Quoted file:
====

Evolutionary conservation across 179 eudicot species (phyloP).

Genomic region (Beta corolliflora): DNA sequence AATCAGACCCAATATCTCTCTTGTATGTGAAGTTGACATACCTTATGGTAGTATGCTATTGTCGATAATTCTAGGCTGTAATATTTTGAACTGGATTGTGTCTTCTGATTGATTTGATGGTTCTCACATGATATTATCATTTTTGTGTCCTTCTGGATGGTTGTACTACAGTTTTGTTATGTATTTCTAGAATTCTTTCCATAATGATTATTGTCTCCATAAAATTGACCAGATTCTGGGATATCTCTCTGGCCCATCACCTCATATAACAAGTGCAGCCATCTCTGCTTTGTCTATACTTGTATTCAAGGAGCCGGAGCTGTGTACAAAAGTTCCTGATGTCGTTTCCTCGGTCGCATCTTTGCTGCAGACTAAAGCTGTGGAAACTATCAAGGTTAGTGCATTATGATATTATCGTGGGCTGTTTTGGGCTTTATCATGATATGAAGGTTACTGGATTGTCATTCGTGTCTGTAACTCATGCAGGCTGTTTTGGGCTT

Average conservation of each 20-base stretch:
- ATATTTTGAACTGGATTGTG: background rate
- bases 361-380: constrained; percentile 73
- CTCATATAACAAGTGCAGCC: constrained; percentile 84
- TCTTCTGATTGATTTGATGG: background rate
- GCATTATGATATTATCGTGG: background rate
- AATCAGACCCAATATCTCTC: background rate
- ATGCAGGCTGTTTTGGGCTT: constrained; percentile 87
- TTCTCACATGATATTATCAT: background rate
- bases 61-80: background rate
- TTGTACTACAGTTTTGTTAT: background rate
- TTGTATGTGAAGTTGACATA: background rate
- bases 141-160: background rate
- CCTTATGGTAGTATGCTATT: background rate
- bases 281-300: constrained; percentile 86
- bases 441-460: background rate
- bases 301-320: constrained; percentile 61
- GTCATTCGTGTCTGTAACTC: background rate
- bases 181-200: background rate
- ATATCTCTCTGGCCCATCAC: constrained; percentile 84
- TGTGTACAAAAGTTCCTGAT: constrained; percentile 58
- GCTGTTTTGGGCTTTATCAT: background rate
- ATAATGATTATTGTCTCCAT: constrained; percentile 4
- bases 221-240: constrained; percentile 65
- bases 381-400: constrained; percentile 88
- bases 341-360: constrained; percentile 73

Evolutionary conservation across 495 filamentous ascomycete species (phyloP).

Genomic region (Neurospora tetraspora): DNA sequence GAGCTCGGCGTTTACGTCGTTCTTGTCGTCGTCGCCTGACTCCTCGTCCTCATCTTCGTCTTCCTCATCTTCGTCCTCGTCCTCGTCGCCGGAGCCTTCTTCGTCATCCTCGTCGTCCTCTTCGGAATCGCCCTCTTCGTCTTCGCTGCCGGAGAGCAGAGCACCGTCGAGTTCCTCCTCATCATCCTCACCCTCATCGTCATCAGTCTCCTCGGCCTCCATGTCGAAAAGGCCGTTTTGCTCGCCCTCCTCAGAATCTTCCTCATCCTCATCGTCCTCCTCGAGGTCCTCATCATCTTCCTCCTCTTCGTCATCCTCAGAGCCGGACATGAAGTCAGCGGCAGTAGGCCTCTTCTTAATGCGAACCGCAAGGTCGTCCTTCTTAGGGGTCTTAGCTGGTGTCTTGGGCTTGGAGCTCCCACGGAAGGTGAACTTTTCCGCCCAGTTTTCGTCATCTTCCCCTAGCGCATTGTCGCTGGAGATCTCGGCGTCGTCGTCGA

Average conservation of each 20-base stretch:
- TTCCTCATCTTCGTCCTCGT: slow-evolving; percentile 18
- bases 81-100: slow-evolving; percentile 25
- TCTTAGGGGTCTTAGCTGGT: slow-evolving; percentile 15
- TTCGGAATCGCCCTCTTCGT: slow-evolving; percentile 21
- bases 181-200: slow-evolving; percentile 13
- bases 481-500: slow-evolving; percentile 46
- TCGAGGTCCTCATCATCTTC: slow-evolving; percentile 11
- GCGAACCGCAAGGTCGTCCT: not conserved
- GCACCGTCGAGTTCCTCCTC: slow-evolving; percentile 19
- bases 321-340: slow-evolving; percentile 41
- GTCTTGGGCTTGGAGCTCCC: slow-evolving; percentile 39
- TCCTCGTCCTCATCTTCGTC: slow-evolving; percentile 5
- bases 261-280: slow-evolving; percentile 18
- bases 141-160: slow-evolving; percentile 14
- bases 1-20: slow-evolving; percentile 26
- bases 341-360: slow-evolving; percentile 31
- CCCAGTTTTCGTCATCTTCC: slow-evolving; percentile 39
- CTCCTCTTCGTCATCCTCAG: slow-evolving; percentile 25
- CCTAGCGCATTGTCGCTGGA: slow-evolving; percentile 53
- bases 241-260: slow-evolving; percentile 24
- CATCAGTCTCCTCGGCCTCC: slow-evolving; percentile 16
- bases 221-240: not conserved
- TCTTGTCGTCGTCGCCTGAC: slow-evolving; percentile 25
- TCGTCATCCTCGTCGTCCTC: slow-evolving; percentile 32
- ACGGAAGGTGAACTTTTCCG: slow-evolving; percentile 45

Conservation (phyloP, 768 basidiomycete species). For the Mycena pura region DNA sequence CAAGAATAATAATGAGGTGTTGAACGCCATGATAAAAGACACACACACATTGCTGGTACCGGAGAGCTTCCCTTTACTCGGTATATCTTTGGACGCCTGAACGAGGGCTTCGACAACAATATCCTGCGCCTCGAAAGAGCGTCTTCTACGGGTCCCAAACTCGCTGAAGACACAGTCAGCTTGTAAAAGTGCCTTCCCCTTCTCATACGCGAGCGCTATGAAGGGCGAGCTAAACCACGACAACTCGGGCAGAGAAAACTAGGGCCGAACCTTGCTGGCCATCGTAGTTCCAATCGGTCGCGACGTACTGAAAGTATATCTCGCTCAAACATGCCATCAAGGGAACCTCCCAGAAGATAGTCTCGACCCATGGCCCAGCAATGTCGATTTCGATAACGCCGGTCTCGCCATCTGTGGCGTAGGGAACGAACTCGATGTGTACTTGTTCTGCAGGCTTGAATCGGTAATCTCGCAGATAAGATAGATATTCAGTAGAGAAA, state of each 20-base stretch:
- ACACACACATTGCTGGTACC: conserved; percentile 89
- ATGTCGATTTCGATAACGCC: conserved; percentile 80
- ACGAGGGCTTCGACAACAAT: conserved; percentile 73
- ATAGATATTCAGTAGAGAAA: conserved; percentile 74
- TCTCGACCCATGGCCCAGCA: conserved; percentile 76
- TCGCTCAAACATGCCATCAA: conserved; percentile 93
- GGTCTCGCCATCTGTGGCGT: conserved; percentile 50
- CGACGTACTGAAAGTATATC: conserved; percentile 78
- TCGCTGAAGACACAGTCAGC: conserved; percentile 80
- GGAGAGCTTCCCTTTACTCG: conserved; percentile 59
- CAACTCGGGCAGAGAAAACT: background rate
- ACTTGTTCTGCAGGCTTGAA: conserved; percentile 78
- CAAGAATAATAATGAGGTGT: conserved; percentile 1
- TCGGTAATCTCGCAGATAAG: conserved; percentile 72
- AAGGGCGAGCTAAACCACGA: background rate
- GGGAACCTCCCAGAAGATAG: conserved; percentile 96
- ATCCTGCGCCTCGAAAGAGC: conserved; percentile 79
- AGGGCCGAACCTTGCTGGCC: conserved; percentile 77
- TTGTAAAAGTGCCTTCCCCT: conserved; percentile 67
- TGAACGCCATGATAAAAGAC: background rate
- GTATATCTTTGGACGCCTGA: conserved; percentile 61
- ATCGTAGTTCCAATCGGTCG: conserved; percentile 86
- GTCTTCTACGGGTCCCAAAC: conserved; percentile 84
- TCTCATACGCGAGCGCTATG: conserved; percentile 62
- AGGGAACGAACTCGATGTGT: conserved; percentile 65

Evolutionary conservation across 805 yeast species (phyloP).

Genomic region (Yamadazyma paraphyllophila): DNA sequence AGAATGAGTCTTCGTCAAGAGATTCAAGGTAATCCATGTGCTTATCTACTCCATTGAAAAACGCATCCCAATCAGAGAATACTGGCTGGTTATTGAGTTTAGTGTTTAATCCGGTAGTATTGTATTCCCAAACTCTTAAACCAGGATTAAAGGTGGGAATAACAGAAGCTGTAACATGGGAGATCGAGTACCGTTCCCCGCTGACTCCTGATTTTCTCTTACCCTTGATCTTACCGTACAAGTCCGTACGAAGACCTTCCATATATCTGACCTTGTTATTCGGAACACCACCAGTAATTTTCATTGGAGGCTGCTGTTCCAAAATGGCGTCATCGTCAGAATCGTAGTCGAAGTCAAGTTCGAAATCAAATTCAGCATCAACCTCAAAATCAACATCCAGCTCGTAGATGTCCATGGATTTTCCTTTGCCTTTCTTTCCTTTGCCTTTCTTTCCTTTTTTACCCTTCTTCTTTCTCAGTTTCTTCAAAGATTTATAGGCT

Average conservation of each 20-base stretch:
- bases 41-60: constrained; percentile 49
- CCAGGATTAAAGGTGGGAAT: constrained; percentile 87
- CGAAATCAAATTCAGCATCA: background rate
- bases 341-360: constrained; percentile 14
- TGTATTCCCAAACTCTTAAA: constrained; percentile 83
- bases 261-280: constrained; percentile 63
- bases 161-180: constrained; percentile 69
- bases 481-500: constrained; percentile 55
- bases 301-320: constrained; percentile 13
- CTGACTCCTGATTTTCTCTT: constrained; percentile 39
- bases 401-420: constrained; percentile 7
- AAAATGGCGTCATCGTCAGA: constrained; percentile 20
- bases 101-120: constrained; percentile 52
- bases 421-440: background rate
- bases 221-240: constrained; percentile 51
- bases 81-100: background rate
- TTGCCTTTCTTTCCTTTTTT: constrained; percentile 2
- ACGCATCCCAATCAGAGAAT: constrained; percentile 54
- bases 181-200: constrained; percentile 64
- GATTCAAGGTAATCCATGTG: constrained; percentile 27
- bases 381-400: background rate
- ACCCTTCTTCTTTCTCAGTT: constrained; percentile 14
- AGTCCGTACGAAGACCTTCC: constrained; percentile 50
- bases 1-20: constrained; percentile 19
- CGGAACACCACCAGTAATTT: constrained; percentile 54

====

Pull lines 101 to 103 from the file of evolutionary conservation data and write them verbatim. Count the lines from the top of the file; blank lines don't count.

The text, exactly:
- bases 81-100: background rate
- TTGCCTTTCTTTCCTTTTTT: constrained; percentile 2
- ACGCATCCCAATCAGAGAAT: constrained; percentile 54